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Date: Sun Feb 24 2002 - 16:36:21 CST
I have read a number of documents on the security of EFS and have come to the following conclusion but have not been able to verify it due to a lack of tools available:
EFS is secure if you use Syskey (with strong password/pass phrase) on W2K for the following reasons:
syskey encrypts the component of the registry that stores the certificate.
Without the syskey password it is not possible to decrypt the certificate.
It is easy to change the users password by injecting a old-style hash into the SAM, when W2K starts.
But still without the SysKey password you can not get to the EFS certificate
EFS is not secure if you:
Do not use syskey with a password and use it as a default install, which is password stored in the registry.
It is easy to change a users password which then gives access to the certificate because it is automatically decrypted with syskey.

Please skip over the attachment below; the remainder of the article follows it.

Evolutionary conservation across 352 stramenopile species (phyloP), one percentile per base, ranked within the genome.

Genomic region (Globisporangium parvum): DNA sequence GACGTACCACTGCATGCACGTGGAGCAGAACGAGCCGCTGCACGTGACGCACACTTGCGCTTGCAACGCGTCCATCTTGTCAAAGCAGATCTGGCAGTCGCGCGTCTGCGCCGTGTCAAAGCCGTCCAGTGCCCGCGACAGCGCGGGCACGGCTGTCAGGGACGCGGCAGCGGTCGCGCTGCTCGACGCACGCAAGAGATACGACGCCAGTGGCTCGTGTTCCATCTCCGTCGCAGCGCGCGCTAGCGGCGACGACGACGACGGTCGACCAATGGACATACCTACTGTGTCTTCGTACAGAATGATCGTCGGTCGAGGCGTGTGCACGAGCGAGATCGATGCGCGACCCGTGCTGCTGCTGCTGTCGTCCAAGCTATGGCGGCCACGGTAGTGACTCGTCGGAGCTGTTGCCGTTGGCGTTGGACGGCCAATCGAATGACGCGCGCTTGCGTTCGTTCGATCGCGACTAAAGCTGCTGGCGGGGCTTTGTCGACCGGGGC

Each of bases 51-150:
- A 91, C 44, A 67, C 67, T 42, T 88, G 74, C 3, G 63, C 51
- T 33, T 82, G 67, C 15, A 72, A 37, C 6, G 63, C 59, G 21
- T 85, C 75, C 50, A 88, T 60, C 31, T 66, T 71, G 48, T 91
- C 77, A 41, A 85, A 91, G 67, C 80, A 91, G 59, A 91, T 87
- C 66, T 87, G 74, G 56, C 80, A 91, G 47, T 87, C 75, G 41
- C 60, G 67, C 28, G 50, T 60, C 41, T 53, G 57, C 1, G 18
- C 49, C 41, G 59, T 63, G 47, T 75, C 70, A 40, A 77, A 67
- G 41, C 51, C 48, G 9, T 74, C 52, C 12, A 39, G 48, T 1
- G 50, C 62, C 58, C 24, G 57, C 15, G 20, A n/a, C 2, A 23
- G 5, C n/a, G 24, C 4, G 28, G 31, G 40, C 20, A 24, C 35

I am also dubious of the security of the certificate if you hibernate, as the certificate would be written out (clear-text?) to disk as part of the memory dump.
The syskey password should be long (> 25 Characters) to ensure that a brute force attack on the registry keys would be expensive.
My own experiments have shown that as of W2K SP1+EncryptPack the limit to a syskey password was 32 Chars anything over this was ignored. This may change with later releases I have not tested.
If anyone has information to the contary with regard to the above I would be keen to hear?